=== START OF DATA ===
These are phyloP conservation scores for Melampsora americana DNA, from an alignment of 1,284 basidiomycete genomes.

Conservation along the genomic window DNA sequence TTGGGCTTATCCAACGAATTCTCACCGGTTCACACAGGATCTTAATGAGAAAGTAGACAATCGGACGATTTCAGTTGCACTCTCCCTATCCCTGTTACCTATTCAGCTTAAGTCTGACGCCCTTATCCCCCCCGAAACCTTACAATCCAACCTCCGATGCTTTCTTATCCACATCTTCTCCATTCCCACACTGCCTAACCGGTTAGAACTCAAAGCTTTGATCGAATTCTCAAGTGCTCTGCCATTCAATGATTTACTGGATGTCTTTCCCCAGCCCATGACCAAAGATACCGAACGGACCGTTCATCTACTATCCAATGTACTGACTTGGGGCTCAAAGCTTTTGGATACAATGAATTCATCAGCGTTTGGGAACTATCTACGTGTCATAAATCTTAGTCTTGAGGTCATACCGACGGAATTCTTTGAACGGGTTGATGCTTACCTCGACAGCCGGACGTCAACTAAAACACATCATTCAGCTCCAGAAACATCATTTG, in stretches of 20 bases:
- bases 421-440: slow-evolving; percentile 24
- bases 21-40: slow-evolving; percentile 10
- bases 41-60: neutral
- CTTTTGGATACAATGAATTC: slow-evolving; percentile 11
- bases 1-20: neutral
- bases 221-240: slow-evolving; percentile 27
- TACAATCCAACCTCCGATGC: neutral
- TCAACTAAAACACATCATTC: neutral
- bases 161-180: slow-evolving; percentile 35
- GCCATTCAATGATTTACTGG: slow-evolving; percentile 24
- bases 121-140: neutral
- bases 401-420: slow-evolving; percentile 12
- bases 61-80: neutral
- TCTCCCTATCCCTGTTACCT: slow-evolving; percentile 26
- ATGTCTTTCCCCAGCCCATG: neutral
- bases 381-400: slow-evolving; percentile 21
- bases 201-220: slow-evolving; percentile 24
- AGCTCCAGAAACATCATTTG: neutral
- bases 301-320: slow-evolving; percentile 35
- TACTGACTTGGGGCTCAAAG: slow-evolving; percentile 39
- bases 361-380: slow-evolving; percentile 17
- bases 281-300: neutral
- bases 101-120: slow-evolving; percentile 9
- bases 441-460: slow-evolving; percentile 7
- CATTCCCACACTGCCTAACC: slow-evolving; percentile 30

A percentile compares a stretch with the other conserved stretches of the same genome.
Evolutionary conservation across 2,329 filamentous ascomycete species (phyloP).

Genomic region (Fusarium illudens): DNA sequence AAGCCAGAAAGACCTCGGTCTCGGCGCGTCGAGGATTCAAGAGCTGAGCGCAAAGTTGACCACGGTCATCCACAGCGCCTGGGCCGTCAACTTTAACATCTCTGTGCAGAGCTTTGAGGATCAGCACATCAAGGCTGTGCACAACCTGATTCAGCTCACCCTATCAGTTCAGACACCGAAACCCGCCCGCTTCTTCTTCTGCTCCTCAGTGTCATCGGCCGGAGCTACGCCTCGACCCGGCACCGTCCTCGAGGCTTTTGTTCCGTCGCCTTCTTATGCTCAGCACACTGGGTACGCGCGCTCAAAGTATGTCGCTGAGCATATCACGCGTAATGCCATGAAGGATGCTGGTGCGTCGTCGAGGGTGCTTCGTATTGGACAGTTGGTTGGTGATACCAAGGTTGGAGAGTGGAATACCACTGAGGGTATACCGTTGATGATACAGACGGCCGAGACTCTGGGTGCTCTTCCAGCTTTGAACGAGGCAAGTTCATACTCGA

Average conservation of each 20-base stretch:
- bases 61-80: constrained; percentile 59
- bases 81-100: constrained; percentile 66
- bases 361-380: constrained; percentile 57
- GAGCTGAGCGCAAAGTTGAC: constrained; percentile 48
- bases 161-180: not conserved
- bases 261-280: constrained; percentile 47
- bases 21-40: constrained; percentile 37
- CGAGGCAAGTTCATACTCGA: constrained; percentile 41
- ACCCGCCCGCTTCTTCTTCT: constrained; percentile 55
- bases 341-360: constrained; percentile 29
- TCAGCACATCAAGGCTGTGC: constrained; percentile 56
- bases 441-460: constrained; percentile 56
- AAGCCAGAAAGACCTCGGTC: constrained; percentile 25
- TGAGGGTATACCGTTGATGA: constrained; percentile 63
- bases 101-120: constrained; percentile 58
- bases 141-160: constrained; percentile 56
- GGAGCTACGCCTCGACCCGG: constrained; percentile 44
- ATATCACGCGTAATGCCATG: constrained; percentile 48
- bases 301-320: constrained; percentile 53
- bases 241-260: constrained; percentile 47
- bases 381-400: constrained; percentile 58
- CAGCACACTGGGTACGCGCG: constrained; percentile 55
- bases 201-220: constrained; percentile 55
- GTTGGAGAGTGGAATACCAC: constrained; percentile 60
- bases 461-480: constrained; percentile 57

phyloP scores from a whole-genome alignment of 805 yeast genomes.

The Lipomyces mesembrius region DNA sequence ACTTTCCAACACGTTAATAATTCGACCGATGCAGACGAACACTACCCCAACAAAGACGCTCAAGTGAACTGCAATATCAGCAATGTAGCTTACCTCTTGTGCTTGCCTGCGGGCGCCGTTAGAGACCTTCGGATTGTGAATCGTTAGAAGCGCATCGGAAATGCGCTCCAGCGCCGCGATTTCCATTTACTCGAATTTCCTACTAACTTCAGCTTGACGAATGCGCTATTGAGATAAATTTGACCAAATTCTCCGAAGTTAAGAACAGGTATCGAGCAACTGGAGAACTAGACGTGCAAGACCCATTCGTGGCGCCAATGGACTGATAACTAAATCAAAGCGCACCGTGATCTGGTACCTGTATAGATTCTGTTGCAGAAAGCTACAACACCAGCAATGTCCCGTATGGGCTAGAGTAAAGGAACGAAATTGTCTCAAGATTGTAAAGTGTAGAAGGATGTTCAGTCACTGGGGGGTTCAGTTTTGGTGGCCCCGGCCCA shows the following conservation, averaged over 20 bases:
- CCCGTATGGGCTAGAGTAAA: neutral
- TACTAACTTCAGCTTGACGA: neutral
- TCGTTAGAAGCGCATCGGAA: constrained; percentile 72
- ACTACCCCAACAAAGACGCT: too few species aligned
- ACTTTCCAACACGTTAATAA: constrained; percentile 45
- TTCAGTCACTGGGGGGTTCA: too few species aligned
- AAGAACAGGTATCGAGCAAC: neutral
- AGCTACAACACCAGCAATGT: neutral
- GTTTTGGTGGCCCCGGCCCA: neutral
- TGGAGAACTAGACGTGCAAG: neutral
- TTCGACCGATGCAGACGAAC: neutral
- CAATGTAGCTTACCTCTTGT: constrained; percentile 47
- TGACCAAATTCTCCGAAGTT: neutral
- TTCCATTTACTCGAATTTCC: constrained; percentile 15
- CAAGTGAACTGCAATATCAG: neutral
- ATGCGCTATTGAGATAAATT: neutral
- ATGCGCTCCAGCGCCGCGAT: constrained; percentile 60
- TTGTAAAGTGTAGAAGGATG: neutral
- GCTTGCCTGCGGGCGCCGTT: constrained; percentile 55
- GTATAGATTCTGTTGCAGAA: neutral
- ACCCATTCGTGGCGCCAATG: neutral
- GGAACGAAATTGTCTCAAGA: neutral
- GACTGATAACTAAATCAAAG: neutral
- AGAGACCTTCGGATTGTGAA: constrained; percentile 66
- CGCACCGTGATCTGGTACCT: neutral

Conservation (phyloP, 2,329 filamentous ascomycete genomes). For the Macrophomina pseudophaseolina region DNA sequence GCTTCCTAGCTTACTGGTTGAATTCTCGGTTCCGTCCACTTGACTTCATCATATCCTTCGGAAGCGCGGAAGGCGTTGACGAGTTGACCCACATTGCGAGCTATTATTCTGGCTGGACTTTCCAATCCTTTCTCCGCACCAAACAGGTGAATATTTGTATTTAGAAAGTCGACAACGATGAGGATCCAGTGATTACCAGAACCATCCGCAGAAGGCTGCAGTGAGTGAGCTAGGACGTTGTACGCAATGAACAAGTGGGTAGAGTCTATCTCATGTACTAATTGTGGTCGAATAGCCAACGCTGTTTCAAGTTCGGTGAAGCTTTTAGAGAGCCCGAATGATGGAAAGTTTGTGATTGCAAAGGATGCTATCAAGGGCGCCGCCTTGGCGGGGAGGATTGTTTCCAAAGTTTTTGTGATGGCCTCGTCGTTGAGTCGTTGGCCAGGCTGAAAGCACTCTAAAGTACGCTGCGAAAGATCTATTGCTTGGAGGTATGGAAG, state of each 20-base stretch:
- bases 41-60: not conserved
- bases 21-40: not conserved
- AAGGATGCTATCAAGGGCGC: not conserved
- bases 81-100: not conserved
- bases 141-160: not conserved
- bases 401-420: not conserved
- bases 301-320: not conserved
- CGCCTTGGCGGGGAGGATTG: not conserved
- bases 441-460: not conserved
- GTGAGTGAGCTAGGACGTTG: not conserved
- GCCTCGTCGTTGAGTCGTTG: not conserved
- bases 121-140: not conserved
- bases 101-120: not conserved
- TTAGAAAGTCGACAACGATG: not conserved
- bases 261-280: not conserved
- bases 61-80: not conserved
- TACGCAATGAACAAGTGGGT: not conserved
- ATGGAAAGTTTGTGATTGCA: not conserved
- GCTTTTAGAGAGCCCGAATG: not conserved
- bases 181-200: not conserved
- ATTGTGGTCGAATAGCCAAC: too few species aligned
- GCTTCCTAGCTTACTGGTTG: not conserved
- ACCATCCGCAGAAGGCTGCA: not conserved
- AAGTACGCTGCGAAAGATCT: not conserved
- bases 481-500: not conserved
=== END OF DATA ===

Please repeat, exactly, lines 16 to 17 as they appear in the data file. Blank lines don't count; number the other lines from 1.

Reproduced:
- TCTCCCTATCCCTGTTACCT: slow-evolving; percentile 26
- ATGTCTTTCCCCAGCCCATG: neutral